Book Review: The Butcher of Anderson Station by James S. A. Corey (Three Stars)

Book Review: The Butcher of Anderson Station (Expanse 0.5) by James S. A. Corey

Three Stars

A well-conceived and well-written short story which apparently sets up a great series. This is a good way to set the hook: a self-contained story which introduces the setting and perhaps the characters of the greater tale. The reader know what she is, and isn’t, getting.

“Centuries of warfare in the electronic age …”

That said, it reads as if it takes place late in this century, not two hundred years or more into the future. The weapons are current or under development. The technology and electronics is nothing beyond the reach of current science. In fact, the tactics—a “ground” assault on a space platform—seem incredibly archaic. I know space operas thrive on grand battles and fleet engagements, but it strikes as a failure of imagination to have nineteenth and twentieth century forms of warfare the norm.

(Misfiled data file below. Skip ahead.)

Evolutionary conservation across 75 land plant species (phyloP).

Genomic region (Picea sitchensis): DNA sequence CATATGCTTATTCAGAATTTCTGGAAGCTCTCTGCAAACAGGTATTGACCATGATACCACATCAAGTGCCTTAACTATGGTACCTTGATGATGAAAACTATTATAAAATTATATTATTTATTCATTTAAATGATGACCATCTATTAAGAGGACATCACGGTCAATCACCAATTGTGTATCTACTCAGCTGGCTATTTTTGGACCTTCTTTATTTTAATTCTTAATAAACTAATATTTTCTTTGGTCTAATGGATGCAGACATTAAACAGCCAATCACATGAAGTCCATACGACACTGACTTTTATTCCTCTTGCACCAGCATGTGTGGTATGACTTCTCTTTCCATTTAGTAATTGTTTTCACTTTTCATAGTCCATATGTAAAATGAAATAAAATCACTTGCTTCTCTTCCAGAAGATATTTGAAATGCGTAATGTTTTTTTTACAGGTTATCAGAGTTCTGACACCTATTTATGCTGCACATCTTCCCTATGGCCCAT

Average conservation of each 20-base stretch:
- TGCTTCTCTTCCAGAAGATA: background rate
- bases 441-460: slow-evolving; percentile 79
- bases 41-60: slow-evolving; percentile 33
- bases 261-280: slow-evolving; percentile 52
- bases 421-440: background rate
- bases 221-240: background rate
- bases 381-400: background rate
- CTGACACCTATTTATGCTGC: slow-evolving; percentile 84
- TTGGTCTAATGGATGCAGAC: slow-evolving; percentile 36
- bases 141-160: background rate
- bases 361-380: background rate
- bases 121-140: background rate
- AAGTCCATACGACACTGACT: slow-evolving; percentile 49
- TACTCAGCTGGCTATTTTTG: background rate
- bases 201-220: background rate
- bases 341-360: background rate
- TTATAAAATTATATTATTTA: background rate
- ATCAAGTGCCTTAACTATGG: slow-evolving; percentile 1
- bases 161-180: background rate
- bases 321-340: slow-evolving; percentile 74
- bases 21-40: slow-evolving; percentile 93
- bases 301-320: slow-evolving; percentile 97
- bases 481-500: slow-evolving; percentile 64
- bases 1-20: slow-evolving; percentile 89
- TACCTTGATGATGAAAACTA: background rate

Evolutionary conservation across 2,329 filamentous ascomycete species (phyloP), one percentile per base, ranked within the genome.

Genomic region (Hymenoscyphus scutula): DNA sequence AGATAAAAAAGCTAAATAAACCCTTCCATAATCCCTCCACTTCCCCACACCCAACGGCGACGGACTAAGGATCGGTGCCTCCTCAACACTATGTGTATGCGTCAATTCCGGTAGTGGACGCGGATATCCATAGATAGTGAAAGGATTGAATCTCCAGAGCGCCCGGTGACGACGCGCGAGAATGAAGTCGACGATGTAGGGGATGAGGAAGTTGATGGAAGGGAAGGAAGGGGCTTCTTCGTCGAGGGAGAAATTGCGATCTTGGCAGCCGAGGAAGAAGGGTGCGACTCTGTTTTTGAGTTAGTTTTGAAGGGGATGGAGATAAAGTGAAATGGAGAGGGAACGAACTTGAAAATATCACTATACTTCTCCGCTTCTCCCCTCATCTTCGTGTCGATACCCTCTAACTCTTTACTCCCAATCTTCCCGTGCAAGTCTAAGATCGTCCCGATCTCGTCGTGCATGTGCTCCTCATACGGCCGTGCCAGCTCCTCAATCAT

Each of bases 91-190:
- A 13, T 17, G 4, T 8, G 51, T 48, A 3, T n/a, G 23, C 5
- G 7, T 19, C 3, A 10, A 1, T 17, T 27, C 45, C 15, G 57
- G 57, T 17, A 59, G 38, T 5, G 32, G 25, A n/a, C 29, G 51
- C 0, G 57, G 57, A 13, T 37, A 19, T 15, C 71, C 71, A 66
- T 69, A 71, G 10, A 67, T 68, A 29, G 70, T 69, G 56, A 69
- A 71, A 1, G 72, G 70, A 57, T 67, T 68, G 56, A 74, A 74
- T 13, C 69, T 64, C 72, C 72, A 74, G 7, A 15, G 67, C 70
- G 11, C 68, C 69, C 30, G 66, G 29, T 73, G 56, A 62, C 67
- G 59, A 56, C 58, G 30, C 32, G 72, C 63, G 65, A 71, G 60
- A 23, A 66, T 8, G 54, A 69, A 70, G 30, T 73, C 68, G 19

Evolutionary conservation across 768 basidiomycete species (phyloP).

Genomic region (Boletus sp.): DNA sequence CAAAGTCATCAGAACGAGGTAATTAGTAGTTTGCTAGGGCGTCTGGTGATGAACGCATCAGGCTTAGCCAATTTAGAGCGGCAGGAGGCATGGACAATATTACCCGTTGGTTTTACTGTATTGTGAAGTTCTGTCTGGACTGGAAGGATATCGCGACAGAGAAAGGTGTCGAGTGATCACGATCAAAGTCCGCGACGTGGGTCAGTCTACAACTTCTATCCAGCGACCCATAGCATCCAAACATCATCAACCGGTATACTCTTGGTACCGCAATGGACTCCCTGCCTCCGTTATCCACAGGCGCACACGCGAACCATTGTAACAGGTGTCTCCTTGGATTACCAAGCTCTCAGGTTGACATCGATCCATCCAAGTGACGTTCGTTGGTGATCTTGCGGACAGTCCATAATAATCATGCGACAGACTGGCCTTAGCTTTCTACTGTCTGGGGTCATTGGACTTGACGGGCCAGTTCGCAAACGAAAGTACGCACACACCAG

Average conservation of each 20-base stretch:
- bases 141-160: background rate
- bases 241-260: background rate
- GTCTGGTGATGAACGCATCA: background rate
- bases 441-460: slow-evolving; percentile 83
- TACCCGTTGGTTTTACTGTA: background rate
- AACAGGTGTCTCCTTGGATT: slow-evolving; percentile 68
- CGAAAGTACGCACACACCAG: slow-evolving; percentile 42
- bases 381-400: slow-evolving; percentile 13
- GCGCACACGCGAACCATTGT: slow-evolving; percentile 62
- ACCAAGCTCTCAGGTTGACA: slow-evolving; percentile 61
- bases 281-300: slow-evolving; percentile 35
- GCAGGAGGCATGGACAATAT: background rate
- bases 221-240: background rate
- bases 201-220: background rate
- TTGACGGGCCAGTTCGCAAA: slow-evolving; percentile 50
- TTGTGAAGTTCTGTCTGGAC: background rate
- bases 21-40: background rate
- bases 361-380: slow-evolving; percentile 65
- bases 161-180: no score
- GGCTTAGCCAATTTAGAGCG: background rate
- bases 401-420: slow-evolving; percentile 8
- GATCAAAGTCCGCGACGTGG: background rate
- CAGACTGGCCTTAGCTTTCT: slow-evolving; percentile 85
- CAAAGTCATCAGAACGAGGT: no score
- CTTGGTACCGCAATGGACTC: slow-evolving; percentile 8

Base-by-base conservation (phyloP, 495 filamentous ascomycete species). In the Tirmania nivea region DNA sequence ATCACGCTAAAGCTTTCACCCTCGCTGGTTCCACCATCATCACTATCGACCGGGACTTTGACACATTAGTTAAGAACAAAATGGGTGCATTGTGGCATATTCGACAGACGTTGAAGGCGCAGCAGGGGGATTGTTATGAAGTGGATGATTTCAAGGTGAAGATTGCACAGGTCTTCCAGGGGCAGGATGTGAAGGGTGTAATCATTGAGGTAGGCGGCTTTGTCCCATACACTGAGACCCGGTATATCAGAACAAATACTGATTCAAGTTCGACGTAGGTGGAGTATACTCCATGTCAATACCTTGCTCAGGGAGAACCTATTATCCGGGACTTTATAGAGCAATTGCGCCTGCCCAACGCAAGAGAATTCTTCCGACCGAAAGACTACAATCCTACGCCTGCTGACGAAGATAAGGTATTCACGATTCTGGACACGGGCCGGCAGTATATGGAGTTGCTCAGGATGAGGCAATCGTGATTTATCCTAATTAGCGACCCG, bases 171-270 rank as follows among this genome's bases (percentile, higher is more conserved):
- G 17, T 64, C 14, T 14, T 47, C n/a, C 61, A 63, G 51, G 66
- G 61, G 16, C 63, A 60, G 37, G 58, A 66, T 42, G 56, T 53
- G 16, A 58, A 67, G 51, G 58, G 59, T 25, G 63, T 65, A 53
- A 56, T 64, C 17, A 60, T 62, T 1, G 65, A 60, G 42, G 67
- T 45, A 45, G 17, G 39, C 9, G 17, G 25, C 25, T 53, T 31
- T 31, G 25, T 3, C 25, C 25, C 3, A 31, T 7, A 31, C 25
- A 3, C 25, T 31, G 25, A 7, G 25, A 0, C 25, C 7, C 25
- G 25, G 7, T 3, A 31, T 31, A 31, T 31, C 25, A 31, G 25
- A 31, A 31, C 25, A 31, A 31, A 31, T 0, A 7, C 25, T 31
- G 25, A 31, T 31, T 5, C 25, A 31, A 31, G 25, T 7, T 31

“With the same information, I’d do it again.”

The issue of culpability is as old as mankind. Even folks who came back from “good wars”, like World War II and the 1991 Gulf War, have regrets and misgivings about the tactics employed to achieve the ends. Our protagonist earned the skeletons in his closet. For readers who have no engaged in combat or combat support, it’s a good stretch of their minds.

Nice set up for future reading.